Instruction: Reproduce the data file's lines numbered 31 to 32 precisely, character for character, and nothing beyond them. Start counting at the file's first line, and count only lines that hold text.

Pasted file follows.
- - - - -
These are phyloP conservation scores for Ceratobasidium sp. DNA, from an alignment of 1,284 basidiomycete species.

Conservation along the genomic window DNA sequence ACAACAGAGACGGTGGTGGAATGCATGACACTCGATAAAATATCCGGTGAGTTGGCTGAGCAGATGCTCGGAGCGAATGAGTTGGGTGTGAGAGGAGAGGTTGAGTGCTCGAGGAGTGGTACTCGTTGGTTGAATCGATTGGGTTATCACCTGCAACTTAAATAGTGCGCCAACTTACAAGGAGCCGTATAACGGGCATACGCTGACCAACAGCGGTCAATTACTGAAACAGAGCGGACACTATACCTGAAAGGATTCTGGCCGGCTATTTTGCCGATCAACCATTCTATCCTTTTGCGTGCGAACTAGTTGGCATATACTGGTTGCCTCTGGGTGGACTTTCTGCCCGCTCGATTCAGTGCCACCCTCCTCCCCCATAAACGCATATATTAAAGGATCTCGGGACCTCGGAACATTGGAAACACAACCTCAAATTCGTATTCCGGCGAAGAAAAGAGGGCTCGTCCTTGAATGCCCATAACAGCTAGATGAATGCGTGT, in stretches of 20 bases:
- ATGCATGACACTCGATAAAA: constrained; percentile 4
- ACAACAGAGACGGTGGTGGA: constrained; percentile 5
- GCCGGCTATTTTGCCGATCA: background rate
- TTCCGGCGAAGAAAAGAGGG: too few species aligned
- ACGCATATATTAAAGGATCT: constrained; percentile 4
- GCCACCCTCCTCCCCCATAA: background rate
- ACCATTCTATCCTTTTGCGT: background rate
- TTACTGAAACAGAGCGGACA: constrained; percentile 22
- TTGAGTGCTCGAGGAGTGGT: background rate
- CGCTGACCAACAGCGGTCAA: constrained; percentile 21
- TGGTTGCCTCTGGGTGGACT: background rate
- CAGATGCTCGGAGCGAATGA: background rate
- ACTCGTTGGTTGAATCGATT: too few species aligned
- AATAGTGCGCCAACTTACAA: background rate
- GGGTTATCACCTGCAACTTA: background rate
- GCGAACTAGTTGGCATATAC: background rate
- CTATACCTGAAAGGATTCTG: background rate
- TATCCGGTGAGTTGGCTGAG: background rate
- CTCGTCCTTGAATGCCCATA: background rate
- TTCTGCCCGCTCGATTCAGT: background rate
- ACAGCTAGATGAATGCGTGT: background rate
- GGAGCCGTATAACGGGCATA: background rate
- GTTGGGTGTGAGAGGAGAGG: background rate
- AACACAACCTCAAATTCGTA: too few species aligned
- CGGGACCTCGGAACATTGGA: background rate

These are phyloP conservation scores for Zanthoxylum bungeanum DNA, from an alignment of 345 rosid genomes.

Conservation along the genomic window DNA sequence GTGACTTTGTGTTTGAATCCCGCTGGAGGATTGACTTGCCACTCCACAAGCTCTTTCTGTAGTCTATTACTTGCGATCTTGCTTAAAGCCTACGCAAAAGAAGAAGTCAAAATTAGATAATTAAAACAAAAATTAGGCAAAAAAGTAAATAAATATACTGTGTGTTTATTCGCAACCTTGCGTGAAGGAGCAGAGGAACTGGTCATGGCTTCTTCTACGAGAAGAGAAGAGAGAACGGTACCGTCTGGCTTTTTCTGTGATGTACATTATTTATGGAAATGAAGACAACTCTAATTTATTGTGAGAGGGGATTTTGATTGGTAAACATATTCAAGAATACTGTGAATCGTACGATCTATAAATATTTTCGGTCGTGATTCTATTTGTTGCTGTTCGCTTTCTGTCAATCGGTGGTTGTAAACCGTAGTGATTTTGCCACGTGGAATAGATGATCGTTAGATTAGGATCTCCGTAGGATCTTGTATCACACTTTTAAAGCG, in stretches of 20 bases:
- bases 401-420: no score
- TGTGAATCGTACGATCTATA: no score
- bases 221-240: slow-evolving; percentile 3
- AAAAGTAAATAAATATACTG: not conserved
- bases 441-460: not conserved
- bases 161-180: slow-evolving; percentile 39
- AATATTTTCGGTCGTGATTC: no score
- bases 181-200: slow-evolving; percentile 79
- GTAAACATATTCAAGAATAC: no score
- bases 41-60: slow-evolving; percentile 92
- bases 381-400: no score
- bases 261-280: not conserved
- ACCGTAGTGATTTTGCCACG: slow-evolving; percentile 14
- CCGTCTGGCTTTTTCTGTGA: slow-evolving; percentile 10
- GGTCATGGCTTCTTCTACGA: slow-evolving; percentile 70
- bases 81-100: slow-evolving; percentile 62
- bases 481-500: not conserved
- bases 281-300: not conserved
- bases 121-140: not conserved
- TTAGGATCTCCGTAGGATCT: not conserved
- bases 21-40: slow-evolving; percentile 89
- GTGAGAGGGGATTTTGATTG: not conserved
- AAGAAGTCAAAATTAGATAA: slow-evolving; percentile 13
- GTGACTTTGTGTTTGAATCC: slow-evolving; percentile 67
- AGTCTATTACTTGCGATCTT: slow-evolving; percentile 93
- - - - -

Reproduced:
- TGTGAATCGTACGATCTATA: no score
- bases 221-240: slow-evolving; percentile 3